This year, interest groups and political parties are spending millions in a knock-down, drag-out war to win control of Congress. But a new report published this week finds that those same groups may have another, less noticeable target in their crosshairs: state courts.
The report, published by a coalition of think tanks and watchdog groups, including the Brennan Center for Justice, finds that spending on state Supreme Court elections has more than doubled in the past decade, from a total of $83.3 million in the 1990s to $206.9 million from 2000 to 2009. The slow creep of special interest money in state judicial elections, the groups warn, may undermine the integrity and independence of the nation’s court system.
The study comes just months after a landmark Supreme Court ruling in January found that laws regulating the role of corporate spending in political campaigns violated the First Amendment. President Obama and others have criticized the decision as essentially enshrining the rights of major corporations to unduly influence public officials. In a forward to the Brennan Center report, former Supreme Court Justice Sandra Day O’Connor warned that the same could happen to state courts.
“This crisis of confidence in the judiciary is real and growing,” O’Connor wrote. “Left unaddressed, the perception that justice is for sale will undermine the rule of law that the courts are supposed to uphold.”
Much of the money spent on state judicial campaigns comes from a select group of “super spenders,” including major national corporations, labor unions and plaintiffs’ attorneys. Those groups have sparred repeatedly over the issue of tort reform, which is likely to be shaped in state courts rather than at the federal level, the report finds.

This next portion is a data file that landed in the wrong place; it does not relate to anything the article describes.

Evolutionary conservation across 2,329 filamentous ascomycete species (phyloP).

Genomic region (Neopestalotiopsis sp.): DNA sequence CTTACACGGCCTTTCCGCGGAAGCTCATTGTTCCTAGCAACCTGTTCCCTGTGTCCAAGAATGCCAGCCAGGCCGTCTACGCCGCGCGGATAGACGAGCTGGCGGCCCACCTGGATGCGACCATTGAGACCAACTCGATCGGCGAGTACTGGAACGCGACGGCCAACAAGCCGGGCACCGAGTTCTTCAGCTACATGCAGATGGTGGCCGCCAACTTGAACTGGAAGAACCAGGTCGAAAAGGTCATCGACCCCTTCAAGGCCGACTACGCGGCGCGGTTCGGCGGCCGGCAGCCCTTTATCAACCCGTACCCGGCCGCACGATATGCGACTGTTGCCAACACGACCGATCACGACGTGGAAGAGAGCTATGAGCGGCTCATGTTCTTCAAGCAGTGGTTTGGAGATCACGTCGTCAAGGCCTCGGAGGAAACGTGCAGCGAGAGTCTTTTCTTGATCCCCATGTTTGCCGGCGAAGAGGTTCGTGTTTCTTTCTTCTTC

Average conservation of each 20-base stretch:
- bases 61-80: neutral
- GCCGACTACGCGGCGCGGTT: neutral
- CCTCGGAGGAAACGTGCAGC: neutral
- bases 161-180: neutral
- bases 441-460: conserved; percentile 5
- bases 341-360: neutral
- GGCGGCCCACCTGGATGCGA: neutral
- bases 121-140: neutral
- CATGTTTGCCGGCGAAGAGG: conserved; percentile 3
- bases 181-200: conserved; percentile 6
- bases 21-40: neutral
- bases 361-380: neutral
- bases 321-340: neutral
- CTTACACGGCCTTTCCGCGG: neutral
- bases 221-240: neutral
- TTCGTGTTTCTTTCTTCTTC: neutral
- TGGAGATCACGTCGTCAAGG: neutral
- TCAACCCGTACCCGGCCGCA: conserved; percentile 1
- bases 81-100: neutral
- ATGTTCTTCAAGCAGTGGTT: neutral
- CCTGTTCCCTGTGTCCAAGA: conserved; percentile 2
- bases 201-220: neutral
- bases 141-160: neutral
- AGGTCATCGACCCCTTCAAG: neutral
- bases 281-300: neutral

But social issues may play a role as well, especially this year. A failed Republican candidate for governor in Iowa is leading a major effort there to oust three state Supreme Court justices over their votes to legalize same-sex marriage last year. “I believe this election to unseat these three justices may be, if not one of the most, the most important campaign and election in our country,” Bob Vander Plaats, the effort’s lead organizer, told the Des Moines Register last week. The campaign has been endorsed by several national Republican leaders, including former House Speaker Newt Gingrich and Minnesota Gov. Tim Pawlenty. Both are seen as likely presidential candidates in 2012.
In Iowa, state Supreme Court judges are appointed by the governor from a list of nominees selected by a panel of legal experts and officials. Judges generally serve eight-year terms, after which voters decide whether to retain them in a yes-or-no vote on a statewide ballot. Only four judges in the state’s history have been removed from office, and none have been state Supreme Court justices.
Stephen Roberts worries that might change. A former member of the Republican National Committee and chairman of the Iowa State Republican Party, Roberts has come together with several Democrats to form a group called Iowans for Fair and Impartial Courts. The organization is “urging people not to, in effect, destroy what we think is a pretty good system that’s got a lot of integrity and quality over an individual decision,” Roberts said in a telephone interview.
“What we’re fearing is that you’re going to end up with judicial campaigns for retention, and judges will be out raising money to run, and have yard signs and television ads,” Roberts added.
That fear has already been realized in several other states, authors of the Brennan Center report found. Among the most famous examples is a case in West Virgina, where the head of Massey Energy Company — the same company involved in a deadly mine explosion in April that killed 29 workers — spent $3 million to elect a judge to the Supreme Court. That judge, in turn, participated in a decision that invalidated a $50 million judgment against the company.
The authors of the Brennan Center report warn that such corporate meddling in state court decisions could only become more common in the years to come.
“This explosion in spending fuels the growing public concern that judges will favor the biggest spenders,” Adam Skaggs, counsel to the Brennan Center, said in a statement. “That will mean increasing special interest pressures on judges — and increasing public concern that justice is for sale.”